Veterinary radiology is a growing field with many opportunities to offer recently graduated and returning DVMs. If you are considering this exciting specialization, you will first need to complete a residency. The programs on this list are the top veterinary radiology residencies in the country and allow residents to study and work under lauded faculty and learn on the best possible equipment. Read on to learn more about these impressive schools.
In 2011, U.S. News & World report named Cornell University's College of Veterinary Medicine the top school of veterinary medicine in the country. Included in this ranking is the Ithaca, New York-based university's Residency in Diagnostic Imaging. Residents at Cornell have the opportunity to work in both the school's Companion Animal and Equine & Farm Animal hospitals, alongside faculty ACVR diplomates. The residency program also includes training in fluoroscopy, ultrasonography, and information technology.
In addition to being ranked in the top 5 of all U.S. schools of veterinary medicine, the Colorado State University College of Veterinary Medicine & Biomedical Sciences in Fort Collins, Colorado also has a top residency in Veterinary Diagnostic Imaging. In addition to diagnostic imaging, residents at CSU are trained in radiation therapy, which is largely used in veterinary oncology and is a further specialization in the field. The residency is for a three-year term, with the expectation that those who complete the program will stay on for a fourth year as clinical instructors.
Notably, the CSU facilities include access to a Gemini TruFlight Big-Bore PET/CT imaging system, which is the first of its kind to make an appearance in a veterinary teaching hospital. In addition, residents will also have the opportunity to use a Large-Animal Gamma Camera, which is one of only two in the state of Colorado.
At the University of Pennsylvania School of Veterinary Medicine, Veterinary Radiology residents work under the supervision of some of the most highly regard radiologists in their field. Five ACVR diplomates supervise residents in the areas of roentgen diagnosis, diagnostic ultrasound, computed tomography, magnetic resonance imaging, and nuclear medicine. Over the course of their 36-month residency, residents will gain experience at both the Ryan Small Animal Hospital and the New Bolton Center Large Animal Hospital, which are equipped with state-of-the-art radiology equipment. Residents are also required to complete and publish a clinical research project over the course of their stay at PennVet.
The School of Veterinary Medicine at the University of Wisconsin - Madison campus offers a three year radiology residency program. The residency includes 12 months of small animal diagnostic radiology training along with 9 months of diagnostic ultrasound, 3 months in large animal diagnostic radiology, and 3 months in computer tomography. Additionally, residents will focus for 1-3 months in the areas of magnetic resonance imaging, nuclear imaging, and radiographic special procedures in addition to one month of training in radiation oncology.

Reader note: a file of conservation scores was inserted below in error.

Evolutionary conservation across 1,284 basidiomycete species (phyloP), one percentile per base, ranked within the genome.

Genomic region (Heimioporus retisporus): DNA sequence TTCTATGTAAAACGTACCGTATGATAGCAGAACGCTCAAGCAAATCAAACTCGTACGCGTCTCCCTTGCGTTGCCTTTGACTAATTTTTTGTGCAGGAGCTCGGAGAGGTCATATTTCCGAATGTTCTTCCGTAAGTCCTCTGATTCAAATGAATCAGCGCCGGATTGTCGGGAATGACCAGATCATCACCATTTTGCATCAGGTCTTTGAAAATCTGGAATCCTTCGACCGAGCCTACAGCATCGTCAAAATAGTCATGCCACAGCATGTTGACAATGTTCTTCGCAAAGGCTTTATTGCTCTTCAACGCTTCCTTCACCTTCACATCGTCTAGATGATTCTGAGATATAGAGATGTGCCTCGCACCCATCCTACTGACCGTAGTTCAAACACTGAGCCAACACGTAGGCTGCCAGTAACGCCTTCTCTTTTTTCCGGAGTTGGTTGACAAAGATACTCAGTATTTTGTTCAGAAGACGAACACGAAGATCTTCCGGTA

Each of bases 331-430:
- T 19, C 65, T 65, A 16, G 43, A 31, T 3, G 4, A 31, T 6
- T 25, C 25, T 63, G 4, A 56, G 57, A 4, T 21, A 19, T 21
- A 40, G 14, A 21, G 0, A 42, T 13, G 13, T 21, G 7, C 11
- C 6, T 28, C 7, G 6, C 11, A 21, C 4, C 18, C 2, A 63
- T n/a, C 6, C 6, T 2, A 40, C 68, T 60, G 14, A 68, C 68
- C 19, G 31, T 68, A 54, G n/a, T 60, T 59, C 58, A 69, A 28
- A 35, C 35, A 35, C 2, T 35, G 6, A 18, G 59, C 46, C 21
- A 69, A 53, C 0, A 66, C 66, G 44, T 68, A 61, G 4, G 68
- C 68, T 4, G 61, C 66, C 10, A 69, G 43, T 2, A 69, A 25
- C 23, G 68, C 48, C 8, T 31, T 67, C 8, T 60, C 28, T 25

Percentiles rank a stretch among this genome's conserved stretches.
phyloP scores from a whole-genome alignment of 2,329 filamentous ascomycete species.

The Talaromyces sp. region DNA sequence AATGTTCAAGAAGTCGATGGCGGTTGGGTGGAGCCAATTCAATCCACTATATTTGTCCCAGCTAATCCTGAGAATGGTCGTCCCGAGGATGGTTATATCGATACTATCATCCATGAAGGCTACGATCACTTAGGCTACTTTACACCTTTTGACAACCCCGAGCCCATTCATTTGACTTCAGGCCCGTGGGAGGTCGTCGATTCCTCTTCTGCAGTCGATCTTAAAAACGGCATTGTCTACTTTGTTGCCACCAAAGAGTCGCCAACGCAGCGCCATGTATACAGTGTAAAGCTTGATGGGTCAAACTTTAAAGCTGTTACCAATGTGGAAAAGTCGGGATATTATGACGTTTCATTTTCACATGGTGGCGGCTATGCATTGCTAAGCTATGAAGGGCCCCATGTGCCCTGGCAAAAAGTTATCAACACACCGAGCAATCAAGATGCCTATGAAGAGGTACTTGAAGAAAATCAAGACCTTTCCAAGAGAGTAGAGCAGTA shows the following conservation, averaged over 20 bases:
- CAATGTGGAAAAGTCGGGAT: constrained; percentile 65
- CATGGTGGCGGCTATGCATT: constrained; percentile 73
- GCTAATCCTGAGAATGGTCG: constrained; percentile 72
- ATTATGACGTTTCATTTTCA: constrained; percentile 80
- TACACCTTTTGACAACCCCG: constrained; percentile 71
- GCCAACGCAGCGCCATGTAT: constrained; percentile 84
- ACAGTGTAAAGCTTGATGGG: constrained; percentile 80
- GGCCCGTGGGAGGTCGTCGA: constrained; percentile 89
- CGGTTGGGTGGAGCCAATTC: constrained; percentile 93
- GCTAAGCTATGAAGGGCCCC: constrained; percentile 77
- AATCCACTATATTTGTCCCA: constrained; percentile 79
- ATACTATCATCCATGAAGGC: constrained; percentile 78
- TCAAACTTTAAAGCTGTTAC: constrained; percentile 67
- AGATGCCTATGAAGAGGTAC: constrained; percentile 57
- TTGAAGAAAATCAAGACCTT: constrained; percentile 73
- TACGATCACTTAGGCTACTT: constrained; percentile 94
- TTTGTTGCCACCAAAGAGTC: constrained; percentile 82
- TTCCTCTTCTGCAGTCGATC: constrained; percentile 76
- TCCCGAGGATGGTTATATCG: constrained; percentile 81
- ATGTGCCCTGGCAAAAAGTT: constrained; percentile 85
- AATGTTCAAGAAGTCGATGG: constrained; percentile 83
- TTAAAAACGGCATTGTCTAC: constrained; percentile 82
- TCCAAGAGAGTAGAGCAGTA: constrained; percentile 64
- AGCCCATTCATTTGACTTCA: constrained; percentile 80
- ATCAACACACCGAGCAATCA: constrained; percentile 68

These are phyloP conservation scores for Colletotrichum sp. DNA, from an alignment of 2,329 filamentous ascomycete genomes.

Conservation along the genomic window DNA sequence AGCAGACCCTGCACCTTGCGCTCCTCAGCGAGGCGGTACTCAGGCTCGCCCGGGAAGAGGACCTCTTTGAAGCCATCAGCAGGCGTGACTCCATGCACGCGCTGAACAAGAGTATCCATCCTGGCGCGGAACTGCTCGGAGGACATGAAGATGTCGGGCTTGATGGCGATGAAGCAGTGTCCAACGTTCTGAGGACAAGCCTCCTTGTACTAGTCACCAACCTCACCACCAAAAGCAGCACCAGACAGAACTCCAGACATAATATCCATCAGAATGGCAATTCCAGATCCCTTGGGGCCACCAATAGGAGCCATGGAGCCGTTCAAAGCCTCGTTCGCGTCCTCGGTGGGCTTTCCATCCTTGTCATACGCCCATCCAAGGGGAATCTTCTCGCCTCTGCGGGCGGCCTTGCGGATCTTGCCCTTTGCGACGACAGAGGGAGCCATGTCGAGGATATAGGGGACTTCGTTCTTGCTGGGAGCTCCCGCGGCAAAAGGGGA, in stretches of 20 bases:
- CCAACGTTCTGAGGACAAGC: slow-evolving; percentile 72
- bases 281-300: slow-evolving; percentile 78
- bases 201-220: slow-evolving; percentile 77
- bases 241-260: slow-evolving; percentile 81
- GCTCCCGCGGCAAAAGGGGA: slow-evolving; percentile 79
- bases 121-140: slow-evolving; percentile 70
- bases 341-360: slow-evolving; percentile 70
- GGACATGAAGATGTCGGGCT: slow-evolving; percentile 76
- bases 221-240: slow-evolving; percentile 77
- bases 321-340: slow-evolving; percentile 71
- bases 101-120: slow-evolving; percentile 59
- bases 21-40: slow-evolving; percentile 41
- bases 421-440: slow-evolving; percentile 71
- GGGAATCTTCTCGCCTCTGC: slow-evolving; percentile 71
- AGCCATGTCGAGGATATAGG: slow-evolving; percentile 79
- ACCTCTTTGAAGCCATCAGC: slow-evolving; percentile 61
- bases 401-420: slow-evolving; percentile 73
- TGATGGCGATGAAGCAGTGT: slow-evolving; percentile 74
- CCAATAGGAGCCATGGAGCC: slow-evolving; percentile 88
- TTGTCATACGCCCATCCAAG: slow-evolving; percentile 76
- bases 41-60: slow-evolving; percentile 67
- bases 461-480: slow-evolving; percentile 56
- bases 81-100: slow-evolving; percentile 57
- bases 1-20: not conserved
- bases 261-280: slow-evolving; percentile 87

The University of Georgia College of Veterinary Medicine offers a radiology residency in their Department of Veterinary Biosciences & Diagnostic Imaging. The three-year program is supervised by four diplomates of the American College of Veterinary Radiology and includes both didactic coursework and hands-on experience in the UGA Veterinary Teaching Hospital. In the radiology clinic, residents can expect to work with small, large, and exotic animals as well as gain experience in radiation therapy and other special procedures. Second and third year residents are also required to teach veterinary courses to and conduct laboratories with veterinary students.
The North Carolina State University College of Veterinary Medicine, located in Raleigh, North Carolina (in conjunction with the School of Medicine in Chapel Hill, NC) is among the top five highest regarded veterinary medicine programs in the country. NC State offers a residency in veterinary radiology that lasts for three formal years with the expectation of a fourth year as a teaching scholar. At NC State, two faculty radiologist are on clinic duty every day for maximum teaching exposure for the residents.
Residents are expected to complete a manuscript for submission to a peer reviewed journal during the course of their residency as well as attend the American College of Veterinary Radiology national meeting during their third year in the program.
Residents in the Ohio State University radiology residency program will receive training in small and large animal diagnostic radiology, diagnostic ultrasound, nuclear medicine, computed tomography, and magnetic resonance imaging. During the post-graduate residency, students will pursue a Master's of Science and be prepared for the certifying examinations for the American College of Veterinary Radiology. OSU offers mock examinations during the first two years of the programs in order to prepare students for their eventual certification with ACVR.
Five full-time faculty members, each of whom are ACVR diplomates, supervise the residents throughout their stay at OSU. Each resident has their own clinical advisor as well as a radiology mentor and a thesis committee. OSU offers mock examinations during the first two years of the programs in order to prepare students for their eventual certification with ACVR.